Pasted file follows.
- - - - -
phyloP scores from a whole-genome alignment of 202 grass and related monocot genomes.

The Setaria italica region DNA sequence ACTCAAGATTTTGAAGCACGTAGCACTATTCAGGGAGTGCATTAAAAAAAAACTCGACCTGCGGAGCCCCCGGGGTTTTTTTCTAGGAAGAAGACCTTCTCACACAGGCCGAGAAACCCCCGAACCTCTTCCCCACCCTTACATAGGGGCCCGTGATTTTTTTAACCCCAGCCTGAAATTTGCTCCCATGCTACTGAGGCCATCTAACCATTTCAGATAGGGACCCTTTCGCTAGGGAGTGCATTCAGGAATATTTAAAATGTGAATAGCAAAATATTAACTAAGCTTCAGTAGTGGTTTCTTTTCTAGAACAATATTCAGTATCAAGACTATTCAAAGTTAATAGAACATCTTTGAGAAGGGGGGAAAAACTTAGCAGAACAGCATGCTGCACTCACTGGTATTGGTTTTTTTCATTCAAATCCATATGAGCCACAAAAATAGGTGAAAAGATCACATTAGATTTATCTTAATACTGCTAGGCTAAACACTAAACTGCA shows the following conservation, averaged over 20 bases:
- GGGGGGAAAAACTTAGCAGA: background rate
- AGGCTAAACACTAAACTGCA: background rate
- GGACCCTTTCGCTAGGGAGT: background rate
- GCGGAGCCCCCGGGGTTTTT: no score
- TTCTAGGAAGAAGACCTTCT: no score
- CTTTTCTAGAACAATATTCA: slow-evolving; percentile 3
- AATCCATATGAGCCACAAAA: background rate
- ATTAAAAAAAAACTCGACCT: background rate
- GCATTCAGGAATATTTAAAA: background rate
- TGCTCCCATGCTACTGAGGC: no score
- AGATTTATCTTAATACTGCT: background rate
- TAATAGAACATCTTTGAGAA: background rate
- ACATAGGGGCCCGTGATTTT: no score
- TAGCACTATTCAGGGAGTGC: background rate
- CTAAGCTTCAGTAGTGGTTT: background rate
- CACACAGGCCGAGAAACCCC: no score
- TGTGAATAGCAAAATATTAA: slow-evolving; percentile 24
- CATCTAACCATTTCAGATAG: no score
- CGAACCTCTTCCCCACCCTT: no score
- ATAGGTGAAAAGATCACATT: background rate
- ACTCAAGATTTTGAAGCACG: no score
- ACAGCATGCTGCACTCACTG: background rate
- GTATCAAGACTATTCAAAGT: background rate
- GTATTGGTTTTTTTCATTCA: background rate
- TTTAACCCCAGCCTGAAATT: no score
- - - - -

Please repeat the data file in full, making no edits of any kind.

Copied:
phyloP scores from a whole-genome alignment of 202 grass and related monocot genomes.

The Setaria italica region DNA sequence ACTCAAGATTTTGAAGCACGTAGCACTATTCAGGGAGTGCATTAAAAAAAAACTCGACCTGCGGAGCCCCCGGGGTTTTTTTCTAGGAAGAAGACCTTCTCACACAGGCCGAGAAACCCCCGAACCTCTTCCCCACCCTTACATAGGGGCCCGTGATTTTTTTAACCCCAGCCTGAAATTTGCTCCCATGCTACTGAGGCCATCTAACCATTTCAGATAGGGACCCTTTCGCTAGGGAGTGCATTCAGGAATATTTAAAATGTGAATAGCAAAATATTAACTAAGCTTCAGTAGTGGTTTCTTTTCTAGAACAATATTCAGTATCAAGACTATTCAAAGTTAATAGAACATCTTTGAGAAGGGGGGAAAAACTTAGCAGAACAGCATGCTGCACTCACTGGTATTGGTTTTTTTCATTCAAATCCATATGAGCCACAAAAATAGGTGAAAAGATCACATTAGATTTATCTTAATACTGCTAGGCTAAACACTAAACTGCA shows the following conservation, averaged over 20 bases:
- GGGGGGAAAAACTTAGCAGA: background rate
- AGGCTAAACACTAAACTGCA: background rate
- GGACCCTTTCGCTAGGGAGT: background rate
- GCGGAGCCCCCGGGGTTTTT: no score
- TTCTAGGAAGAAGACCTTCT: no score
- CTTTTCTAGAACAATATTCA: slow-evolving; percentile 3
- AATCCATATGAGCCACAAAA: background rate
- ATTAAAAAAAAACTCGACCT: background rate
- GCATTCAGGAATATTTAAAA: background rate
- TGCTCCCATGCTACTGAGGC: no score
- AGATTTATCTTAATACTGCT: background rate
- TAATAGAACATCTTTGAGAA: background rate
- ACATAGGGGCCCGTGATTTT: no score
- TAGCACTATTCAGGGAGTGC: background rate
- CTAAGCTTCAGTAGTGGTTT: background rate
- CACACAGGCCGAGAAACCCC: no score
- TGTGAATAGCAAAATATTAA: slow-evolving; percentile 24
- CATCTAACCATTTCAGATAG: no score
- CGAACCTCTTCCCCACCCTT: no score
- ATAGGTGAAAAGATCACATT: background rate
- ACTCAAGATTTTGAAGCACG: no score
- ACAGCATGCTGCACTCACTG: background rate
- GTATCAAGACTATTCAAAGT: background rate
- GTATTGGTTTTTTTCATTCA: background rate
- TTTAACCCCAGCCTGAAATT: no score